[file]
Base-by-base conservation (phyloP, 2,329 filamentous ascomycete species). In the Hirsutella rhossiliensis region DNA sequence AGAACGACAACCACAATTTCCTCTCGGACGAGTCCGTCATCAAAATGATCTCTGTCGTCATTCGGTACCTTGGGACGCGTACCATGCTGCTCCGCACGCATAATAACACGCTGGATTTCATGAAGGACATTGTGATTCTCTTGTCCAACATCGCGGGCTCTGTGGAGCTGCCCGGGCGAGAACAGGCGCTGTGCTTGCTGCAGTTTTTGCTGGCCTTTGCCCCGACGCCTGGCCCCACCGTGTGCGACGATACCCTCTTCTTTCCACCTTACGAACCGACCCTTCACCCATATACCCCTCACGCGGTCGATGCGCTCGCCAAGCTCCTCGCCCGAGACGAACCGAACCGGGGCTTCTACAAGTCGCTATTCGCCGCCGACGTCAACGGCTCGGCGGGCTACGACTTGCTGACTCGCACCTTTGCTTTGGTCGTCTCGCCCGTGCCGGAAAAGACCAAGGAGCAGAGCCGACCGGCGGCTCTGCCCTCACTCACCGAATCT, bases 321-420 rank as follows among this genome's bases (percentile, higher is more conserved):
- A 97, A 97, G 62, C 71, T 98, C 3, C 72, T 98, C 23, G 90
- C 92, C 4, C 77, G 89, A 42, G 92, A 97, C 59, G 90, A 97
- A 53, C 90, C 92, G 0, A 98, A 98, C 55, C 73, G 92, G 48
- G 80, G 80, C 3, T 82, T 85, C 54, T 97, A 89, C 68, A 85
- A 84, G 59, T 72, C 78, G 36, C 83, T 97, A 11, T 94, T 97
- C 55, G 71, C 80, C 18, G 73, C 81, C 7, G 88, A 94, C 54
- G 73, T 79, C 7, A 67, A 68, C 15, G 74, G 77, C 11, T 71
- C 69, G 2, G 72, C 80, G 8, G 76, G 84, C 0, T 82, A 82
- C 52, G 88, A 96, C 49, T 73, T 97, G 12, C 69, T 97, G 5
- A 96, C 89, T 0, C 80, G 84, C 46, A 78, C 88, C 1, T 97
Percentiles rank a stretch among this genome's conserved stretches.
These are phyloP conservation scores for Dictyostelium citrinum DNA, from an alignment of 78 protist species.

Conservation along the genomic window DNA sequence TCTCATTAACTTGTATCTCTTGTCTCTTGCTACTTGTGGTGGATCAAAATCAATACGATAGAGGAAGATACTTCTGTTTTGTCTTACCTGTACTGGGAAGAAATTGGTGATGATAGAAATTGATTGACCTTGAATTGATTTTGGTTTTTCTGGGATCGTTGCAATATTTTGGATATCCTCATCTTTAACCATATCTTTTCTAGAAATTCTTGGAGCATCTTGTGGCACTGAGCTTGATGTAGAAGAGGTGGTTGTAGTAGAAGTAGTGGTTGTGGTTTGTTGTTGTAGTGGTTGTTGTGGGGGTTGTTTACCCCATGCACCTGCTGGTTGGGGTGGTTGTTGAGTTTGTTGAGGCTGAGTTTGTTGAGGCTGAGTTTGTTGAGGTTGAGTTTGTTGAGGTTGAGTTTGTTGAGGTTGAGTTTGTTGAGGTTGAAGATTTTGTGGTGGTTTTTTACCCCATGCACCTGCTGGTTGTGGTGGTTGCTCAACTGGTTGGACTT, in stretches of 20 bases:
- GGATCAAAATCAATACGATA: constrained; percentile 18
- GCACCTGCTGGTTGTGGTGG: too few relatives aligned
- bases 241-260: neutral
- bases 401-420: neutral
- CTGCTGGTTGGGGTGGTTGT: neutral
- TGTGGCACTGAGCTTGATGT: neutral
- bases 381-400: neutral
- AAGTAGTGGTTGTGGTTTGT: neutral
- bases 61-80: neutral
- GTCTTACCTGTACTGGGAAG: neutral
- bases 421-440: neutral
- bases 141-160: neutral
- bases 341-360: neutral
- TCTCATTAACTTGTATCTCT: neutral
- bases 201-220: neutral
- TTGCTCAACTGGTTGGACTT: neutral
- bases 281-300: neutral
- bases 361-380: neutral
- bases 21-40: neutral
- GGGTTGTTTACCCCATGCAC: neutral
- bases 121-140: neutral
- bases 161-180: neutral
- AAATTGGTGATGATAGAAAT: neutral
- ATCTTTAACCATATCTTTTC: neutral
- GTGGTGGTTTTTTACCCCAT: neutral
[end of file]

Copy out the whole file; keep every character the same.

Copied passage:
Base-by-base conservation (phyloP, 2,329 filamentous ascomycete species). In the Hirsutella rhossiliensis region DNA sequence AGAACGACAACCACAATTTCCTCTCGGACGAGTCCGTCATCAAAATGATCTCTGTCGTCATTCGGTACCTTGGGACGCGTACCATGCTGCTCCGCACGCATAATAACACGCTGGATTTCATGAAGGACATTGTGATTCTCTTGTCCAACATCGCGGGCTCTGTGGAGCTGCCCGGGCGAGAACAGGCGCTGTGCTTGCTGCAGTTTTTGCTGGCCTTTGCCCCGACGCCTGGCCCCACCGTGTGCGACGATACCCTCTTCTTTCCACCTTACGAACCGACCCTTCACCCATATACCCCTCACGCGGTCGATGCGCTCGCCAAGCTCCTCGCCCGAGACGAACCGAACCGGGGCTTCTACAAGTCGCTATTCGCCGCCGACGTCAACGGCTCGGCGGGCTACGACTTGCTGACTCGCACCTTTGCTTTGGTCGTCTCGCCCGTGCCGGAAAAGACCAAGGAGCAGAGCCGACCGGCGGCTCTGCCCTCACTCACCGAATCT, bases 321-420 rank as follows among this genome's bases (percentile, higher is more conserved):
- A 97, A 97, G 62, C 71, T 98, C 3, C 72, T 98, C 23, G 90
- C 92, C 4, C 77, G 89, A 42, G 92, A 97, C 59, G 90, A 97
- A 53, C 90, C 92, G 0, A 98, A 98, C 55, C 73, G 92, G 48
- G 80, G 80, C 3, T 82, T 85, C 54, T 97, A 89, C 68, A 85
- A 84, G 59, T 72, C 78, G 36, C 83, T 97, A 11, T 94, T 97
- C 55, G 71, C 80, C 18, G 73, C 81, C 7, G 88, A 94, C 54
- G 73, T 79, C 7, A 67, A 68, C 15, G 74, G 77, C 11, T 71
- C 69, G 2, G 72, C 80, G 8, G 76, G 84, C 0, T 82, A 82
- C 52, G 88, A 96, C 49, T 73, T 97, G 12, C 69, T 97, G 5
- A 96, C 89, T 0, C 80, G 84, C 46, A 78, C 88, C 1, T 97
Percentiles rank a stretch among this genome's conserved stretches.
These are phyloP conservation scores for Dictyostelium citrinum DNA, from an alignment of 78 protist species.

Conservation along the genomic window DNA sequence TCTCATTAACTTGTATCTCTTGTCTCTTGCTACTTGTGGTGGATCAAAATCAATACGATAGAGGAAGATACTTCTGTTTTGTCTTACCTGTACTGGGAAGAAATTGGTGATGATAGAAATTGATTGACCTTGAATTGATTTTGGTTTTTCTGGGATCGTTGCAATATTTTGGATATCCTCATCTTTAACCATATCTTTTCTAGAAATTCTTGGAGCATCTTGTGGCACTGAGCTTGATGTAGAAGAGGTGGTTGTAGTAGAAGTAGTGGTTGTGGTTTGTTGTTGTAGTGGTTGTTGTGGGGGTTGTTTACCCCATGCACCTGCTGGTTGGGGTGGTTGTTGAGTTTGTTGAGGCTGAGTTTGTTGAGGCTGAGTTTGTTGAGGTTGAGTTTGTTGAGGTTGAGTTTGTTGAGGTTGAGTTTGTTGAGGTTGAAGATTTTGTGGTGGTTTTTTACCCCATGCACCTGCTGGTTGTGGTGGTTGCTCAACTGGTTGGACTT, in stretches of 20 bases:
- GGATCAAAATCAATACGATA: constrained; percentile 18
- GCACCTGCTGGTTGTGGTGG: too few relatives aligned
- bases 241-260: neutral
- bases 401-420: neutral
- CTGCTGGTTGGGGTGGTTGT: neutral
- TGTGGCACTGAGCTTGATGT: neutral
- bases 381-400: neutral
- AAGTAGTGGTTGTGGTTTGT: neutral
- bases 61-80: neutral
- GTCTTACCTGTACTGGGAAG: neutral
- bases 421-440: neutral
- bases 141-160: neutral
- bases 341-360: neutral
- TCTCATTAACTTGTATCTCT: neutral
- bases 201-220: neutral
- TTGCTCAACTGGTTGGACTT: neutral
- bases 281-300: neutral
- bases 361-380: neutral
- bases 21-40: neutral
- GGGTTGTTTACCCCATGCAC: neutral
- bases 121-140: neutral
- bases 161-180: neutral
- AAATTGGTGATGATAGAAAT: neutral
- ATCTTTAACCATATCTTTTC: neutral
- GTGGTGGTTTTTTACCCCAT: neutral